Articles - 22nd October 2020

Is it time for freelancers to give up on city living?

Words by Elizabeth Bennett
Illustration by Will Francis

When we were forced to stay indoors for much of the spring, it quickly became apparent just how important home really is. For those with large gardens it meant sunbathing, BBQs and picnics while those in cramped city accommodation stayed mainly inside. The one hour of exercise was very different for the people with fields on their doorstep compared to the people who only had the packed urban park to plod around. Suddenly, the benefits of city living – buzzing pubs, endless restaurants and a plethora of cultural activity – were stripped away.

2020 has driven people to crave green space more than ever and subsequently an increasing number of people are considering a relocation to secure it. In fact, research from estate agent Savills found that four in ten people now consider a village or countryside location more appealing than prior to the pandemic.

For the self-employed community, often one of the biggest draws of being freelance is the location-independent lifestyle that comes with it. With the flexibility to work where and how you want, moving to a more rural area is seeming increasingly appealing.

Setting up a base outside a city comes with many benefits. Firstly, it makes more financial sense with property and cost of living nearly always cheaper in rural areas. This is something DeAna D’Monte, a freelance web designer and founder of Word Craft Design, found when she moved from London to a small village in Kent. “I am more relaxed without a hefty mortgage to worry about. This gives me more freedom to be able to pick and choose work projects that I do or don’t want to do,” D’Monte explained.

Jenny Stallard has benefited financially too. A freelance journalist and founder of Freelance Feels, a blog and podcast for freelancers, moved from London to Oxfordshire with her partner earlier this summer. “In London I did a lot of in-house shifts as a freelance journalist. Often this was for low pay and I was treated more like a junior. Moving meant those shifts are now a no for me. I’ve been doing more copywriting as well as articles on small business and freelance life instead,” she explains. Moving has helped her change her mindset and work offering too. “I’m also now trading as a business coach. This was something I’d previously talked about but I’ve put into action since moving,” she added. While Stallard’s move had been on the cards pre Covid, lockdown in London cemented her choice. “It proved to us our decision was the right one,” she said.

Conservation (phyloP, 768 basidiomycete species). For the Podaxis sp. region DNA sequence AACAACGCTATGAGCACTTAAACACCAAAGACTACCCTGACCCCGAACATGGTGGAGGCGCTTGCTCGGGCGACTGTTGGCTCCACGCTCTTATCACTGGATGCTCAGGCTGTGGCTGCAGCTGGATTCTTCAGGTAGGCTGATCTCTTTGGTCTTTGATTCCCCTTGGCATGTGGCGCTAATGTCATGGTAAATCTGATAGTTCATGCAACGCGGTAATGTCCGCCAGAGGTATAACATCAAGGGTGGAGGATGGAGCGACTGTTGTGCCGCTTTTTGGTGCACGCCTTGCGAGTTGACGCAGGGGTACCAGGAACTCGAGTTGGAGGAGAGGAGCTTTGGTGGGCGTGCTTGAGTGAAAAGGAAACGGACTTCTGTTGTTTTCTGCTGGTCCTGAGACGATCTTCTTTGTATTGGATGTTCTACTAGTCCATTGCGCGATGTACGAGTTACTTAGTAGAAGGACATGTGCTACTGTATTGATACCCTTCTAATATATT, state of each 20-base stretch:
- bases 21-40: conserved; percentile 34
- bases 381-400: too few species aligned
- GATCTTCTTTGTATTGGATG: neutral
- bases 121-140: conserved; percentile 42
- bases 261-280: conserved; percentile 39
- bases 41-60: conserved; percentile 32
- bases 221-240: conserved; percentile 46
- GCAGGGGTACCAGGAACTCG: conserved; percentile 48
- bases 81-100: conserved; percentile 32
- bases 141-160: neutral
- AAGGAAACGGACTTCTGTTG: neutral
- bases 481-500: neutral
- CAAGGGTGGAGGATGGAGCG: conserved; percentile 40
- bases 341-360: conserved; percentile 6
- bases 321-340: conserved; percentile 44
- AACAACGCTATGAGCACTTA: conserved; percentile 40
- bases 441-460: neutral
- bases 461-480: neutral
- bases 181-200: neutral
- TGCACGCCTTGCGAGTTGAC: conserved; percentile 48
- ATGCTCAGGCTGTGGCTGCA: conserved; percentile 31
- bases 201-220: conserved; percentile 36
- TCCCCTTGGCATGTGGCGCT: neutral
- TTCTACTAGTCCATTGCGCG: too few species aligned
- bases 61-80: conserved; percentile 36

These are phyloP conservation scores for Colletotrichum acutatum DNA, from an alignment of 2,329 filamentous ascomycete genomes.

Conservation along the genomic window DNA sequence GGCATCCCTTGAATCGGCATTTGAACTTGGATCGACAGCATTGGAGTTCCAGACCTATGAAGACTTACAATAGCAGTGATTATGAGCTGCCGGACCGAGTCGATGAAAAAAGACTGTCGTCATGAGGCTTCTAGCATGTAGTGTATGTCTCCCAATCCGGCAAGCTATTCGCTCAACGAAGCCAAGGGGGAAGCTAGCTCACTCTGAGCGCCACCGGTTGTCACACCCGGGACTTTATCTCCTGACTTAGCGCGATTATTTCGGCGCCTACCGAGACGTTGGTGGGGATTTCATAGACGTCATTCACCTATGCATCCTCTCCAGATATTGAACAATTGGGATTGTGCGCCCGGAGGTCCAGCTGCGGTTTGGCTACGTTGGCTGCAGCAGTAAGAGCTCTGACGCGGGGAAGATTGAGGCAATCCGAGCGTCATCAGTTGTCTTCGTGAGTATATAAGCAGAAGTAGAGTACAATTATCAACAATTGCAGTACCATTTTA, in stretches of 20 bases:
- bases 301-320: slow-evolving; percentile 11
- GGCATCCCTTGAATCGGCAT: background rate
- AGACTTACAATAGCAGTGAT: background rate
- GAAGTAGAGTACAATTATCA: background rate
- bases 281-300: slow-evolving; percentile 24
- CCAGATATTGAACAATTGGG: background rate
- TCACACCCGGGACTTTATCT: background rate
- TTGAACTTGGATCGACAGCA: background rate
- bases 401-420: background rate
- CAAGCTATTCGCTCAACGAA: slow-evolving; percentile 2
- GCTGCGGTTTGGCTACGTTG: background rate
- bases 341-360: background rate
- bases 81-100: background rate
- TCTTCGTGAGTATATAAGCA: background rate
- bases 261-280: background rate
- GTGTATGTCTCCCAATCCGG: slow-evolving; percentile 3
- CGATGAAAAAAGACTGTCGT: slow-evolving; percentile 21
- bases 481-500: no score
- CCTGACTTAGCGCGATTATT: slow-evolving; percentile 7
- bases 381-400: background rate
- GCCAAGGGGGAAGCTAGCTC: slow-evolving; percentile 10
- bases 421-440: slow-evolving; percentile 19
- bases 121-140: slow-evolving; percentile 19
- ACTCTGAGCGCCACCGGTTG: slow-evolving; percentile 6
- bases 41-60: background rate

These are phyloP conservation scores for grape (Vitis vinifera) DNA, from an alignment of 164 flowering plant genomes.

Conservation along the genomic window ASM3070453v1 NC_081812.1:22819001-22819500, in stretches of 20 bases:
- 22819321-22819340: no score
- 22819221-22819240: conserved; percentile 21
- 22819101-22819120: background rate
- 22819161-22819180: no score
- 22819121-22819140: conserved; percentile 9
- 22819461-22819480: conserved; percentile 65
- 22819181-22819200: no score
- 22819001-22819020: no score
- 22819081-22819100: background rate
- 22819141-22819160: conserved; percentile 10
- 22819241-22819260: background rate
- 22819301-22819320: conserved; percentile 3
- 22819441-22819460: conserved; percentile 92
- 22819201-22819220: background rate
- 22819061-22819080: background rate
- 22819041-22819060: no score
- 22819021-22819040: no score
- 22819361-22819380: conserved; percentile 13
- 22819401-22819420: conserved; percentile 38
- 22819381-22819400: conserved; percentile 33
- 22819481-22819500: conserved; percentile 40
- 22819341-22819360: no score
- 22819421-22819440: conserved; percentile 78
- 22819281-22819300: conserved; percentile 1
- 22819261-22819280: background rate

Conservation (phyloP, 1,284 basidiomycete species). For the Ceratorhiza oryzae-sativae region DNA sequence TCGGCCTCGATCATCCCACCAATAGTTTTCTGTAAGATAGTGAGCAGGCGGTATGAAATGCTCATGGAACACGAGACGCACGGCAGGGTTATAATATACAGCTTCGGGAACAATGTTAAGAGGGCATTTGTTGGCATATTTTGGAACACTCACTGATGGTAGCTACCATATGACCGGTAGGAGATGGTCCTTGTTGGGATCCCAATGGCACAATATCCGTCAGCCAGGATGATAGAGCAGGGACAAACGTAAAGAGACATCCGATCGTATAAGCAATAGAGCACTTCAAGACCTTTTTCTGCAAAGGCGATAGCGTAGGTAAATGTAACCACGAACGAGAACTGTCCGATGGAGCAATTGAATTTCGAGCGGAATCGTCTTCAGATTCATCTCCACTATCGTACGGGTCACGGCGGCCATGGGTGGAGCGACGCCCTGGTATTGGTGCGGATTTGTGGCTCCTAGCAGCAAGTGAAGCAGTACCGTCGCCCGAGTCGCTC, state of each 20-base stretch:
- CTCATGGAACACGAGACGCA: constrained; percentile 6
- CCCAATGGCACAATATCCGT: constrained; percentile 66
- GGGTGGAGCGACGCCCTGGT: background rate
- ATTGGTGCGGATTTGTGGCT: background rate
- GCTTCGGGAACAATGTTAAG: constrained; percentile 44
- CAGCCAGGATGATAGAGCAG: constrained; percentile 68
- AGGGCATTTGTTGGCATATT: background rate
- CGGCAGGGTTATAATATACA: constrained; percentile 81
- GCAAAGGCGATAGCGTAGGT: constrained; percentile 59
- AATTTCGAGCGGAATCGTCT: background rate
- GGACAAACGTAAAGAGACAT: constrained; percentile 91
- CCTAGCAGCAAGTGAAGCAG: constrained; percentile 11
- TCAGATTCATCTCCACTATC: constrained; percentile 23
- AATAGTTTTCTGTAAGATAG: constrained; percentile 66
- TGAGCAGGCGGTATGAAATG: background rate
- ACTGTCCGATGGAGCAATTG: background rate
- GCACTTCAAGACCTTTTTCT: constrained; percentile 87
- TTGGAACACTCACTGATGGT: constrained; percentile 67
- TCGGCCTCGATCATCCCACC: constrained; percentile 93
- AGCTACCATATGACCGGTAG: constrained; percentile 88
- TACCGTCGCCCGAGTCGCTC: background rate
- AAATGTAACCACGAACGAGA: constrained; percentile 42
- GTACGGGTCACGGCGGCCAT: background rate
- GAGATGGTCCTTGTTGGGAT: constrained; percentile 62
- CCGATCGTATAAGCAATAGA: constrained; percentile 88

The added space and slower pace offered by living in the countryside has benefits for freelancers too. “My life and work routine has changed. I start my day with a coffee and feeding the seagulls in my garden. Workwise, I find I get more done as I have a larger more comfortable space to work in and it’s quieter so less distractions such as a neighbour noise,” D’Monte said.

Moving to the countryside can drive creativity too. For Andrew Thomas, a freelance creative director, nature is his biggest source of inspiration and the drive behind his business, On The Run. Originally based in London’s Crouch End, Thomas’ move to Epping Forest allowed him to create a business where nature is at the core of his creative process. “Instead of brainstorms, forced deadlines, forced collaborations, politics, I now go for a long run, and come up with original ideas, without googling and being on Pinterest, where everyone else would get inspired. My favourite place to work at the moment is around The Henry Moore Foundation. I go for a long run on Hertfordshire way, come up with ideas, then sit in the cafe writing them up surrounded by Henry Moore pieces.”

Of course, it is not always plain sailing and relocating comes with challenges. “The biggest wrench and compromise is leaving behind lots of friends in London,” Stallard said. “The hardest challenge was not knowing anyone, the area or the roads. That felt overwhelming at first but I soon found a favourite coffee shop, pub, restaurant, music venues and nice neighbours which has helped to make it feel like home,” D’Monte said.

For some, country living doesn’t always suit. Clio Wood, a freelance women’s health advocate and founder of &BreatheWellbeing, moved with her husband and young daughter from a canal boat in East London to East Hertfordshire around five years ago but struggled to integrate. “We found it very hard to make friends in a place that had only really just started to become popular with non-locals. There wasn’t enough creativity and there weren’t any places that we wanted to visit, hang out or be inspired by,” Wood explained. After trying countrylife for four years, they moved back to London. “I felt immediately embraced by the warmth of Londoners again. I’ve found that because London is no-one’s ‘patch’ we’re all pretty welcoming to everyone else, especially newbies. We also loved being surrounded by new ventures and cool cafes again. That energy is catching!”

Like any lifestyle choice, country living has its upsides and downsides. However, the joy of being location independent means you have the option to try it out and always return to the city if it doesn’t work for you. After all, the best thing about being freelance is the freedom and flexibility it brings.

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